So you are a software tester. It does not matter whether it’s your very first day as a beginner or you have just entered a new project or simply finished your morning coffee and are willing to find some defects: every single testing session begins with questions you have to ask.
Your primary aim is detecting, tracking and reproducing defects so they may be fixed with ease. To do so you will catch yourself in a loop of proper questions and answers, dozens of them, indeed. But are there any primary questions you are to ask? Sure, you can begin with:
- What are the requirements? You will never get any result without truly realizing all requirements documentation. No requirements at your disposal mean you are wasting time doing nothing. Requirements allow you to understand what functionality is expected from software and what may be considered an issue. You are as blind as a bat without them, literally meaning those documentations should be your primary focus and a guide light throughout your entire career as a software tester making the question “what are the requirements?’ your rational first choice.
- Are there any limitations? We are talking of any technical limitations you may encounter while testing an app. Critical thinking must be your ultimate superpower. And if you put that mindset to figuring out all possible limitations testing will take on to the next level. Here is a nice example: data input fields that are designed to accept certain pieces of data, whilst inputting something different may cause fascinating effects and even crashes as well as the discovery of multiple potential security breaches. So you, as a tester, have to consider all potential limits any piece of software may have and test them to the core.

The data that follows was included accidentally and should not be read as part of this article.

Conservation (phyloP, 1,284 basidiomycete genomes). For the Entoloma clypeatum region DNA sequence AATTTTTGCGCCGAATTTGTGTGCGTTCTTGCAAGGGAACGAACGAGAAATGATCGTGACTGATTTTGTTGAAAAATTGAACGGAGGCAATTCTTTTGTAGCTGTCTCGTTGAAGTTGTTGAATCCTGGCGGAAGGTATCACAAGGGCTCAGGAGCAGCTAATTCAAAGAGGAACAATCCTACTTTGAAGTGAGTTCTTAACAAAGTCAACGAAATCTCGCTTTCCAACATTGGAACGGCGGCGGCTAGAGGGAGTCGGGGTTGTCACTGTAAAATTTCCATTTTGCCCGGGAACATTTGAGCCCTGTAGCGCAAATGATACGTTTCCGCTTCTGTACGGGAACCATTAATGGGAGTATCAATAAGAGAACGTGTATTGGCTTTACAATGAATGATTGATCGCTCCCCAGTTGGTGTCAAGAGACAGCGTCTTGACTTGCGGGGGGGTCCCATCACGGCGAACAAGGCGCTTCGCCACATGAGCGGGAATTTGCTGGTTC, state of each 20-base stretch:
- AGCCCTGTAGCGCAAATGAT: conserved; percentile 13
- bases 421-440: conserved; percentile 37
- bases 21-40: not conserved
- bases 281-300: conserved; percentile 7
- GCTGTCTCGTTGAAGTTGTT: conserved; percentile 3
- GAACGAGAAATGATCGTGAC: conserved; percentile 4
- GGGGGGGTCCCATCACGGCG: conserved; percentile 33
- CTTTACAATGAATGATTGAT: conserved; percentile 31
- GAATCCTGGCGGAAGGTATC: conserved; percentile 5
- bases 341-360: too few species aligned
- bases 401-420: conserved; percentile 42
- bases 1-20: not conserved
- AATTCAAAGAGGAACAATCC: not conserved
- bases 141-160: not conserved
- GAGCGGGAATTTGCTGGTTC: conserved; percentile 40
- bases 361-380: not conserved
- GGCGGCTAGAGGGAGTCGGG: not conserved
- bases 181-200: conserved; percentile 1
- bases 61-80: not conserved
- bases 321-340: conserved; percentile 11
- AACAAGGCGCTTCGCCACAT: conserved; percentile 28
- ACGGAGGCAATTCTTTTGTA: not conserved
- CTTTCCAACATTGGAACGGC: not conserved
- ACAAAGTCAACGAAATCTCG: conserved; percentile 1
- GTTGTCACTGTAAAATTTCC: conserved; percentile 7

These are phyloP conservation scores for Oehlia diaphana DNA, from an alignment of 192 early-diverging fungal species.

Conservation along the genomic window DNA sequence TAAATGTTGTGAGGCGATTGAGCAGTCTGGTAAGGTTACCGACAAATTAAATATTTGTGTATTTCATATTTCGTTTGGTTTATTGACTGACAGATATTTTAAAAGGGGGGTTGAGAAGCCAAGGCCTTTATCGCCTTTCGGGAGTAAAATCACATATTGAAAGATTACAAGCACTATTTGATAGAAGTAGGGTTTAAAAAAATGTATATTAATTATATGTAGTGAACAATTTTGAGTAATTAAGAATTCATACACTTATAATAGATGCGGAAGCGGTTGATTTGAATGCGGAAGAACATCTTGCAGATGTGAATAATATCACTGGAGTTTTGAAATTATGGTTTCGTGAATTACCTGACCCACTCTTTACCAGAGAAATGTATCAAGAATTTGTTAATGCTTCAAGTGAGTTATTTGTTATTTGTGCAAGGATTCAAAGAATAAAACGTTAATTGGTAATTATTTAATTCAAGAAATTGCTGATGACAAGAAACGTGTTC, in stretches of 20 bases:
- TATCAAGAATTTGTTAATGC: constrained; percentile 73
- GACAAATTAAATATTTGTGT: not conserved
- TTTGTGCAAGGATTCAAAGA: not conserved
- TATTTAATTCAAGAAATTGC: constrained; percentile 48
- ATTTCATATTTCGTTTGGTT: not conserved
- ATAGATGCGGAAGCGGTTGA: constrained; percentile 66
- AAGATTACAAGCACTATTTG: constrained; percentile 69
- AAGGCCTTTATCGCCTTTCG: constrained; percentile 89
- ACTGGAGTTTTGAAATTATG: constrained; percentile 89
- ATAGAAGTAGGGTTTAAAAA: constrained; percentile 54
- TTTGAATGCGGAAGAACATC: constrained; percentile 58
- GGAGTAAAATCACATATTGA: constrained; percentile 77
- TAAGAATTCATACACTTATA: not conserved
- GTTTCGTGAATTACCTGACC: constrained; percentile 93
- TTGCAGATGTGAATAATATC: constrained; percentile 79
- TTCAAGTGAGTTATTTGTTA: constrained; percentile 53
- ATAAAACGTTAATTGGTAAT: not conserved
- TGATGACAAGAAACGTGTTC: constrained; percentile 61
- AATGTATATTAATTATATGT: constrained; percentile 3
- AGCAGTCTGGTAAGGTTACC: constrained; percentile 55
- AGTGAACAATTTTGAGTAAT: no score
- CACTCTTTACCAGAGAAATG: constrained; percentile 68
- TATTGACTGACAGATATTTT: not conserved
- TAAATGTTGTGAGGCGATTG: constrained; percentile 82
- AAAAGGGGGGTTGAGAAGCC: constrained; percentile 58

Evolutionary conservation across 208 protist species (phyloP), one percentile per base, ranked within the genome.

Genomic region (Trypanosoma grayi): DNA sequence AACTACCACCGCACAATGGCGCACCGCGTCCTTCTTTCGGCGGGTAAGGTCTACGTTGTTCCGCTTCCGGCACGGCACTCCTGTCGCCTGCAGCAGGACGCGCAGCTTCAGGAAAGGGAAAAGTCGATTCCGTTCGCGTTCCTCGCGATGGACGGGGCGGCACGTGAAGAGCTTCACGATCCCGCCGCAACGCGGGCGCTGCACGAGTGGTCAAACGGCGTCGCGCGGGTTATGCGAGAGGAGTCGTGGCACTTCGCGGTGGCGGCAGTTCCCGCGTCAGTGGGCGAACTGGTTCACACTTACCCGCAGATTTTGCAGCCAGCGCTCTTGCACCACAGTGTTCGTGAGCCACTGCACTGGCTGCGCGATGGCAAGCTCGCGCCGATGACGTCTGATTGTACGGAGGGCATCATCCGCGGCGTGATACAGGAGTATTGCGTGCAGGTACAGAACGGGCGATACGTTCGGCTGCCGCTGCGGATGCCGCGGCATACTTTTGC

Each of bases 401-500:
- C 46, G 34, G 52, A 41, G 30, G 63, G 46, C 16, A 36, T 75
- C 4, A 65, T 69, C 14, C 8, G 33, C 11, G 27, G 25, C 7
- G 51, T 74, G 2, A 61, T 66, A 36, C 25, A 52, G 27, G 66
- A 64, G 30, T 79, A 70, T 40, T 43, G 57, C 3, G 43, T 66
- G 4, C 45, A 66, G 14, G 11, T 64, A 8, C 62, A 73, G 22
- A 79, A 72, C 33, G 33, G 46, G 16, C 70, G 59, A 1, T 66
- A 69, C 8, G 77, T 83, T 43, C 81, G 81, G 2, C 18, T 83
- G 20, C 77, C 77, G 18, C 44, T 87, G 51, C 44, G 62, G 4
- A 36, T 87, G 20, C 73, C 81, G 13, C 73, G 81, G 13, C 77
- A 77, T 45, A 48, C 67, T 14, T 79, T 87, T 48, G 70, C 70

- What are the tools at your disposal? Surely it’s not the guns that win combat, but the soldiers wielding them you won’t like it close and personal when your only solution is your fist. Same with software testing. Right tools may truly do magic and boost your productivity sky high; while a poor choice will do more harm that benefit. Ask about what you have at your disposal and note which tools other teams are using to get a fairly better general picture. Various processes may be automated; hence more tools will be required properly tailored to the scope of the project. You have to consider the language of programming developers were using, the environments they were in as well as those you will be using, platforms, functionality and more. You, as a tester have to be aware which tool to choose for any particular task and if you are supplied with less – point that out to your manager.
- When to end testing? You may be close to a deadline or simply put of ideas, whatever the case you can only finish testing after you answer the following question: what was not done yet? Ask yourself about any places you still have not looked at. Review your specs. It’s always better to run more tests before launch than less, really, even if some deadlines won’t be met.
These four little questions are actually quite more than they seem from first sight and must be treated with respect. You have the answers – you can truly test software!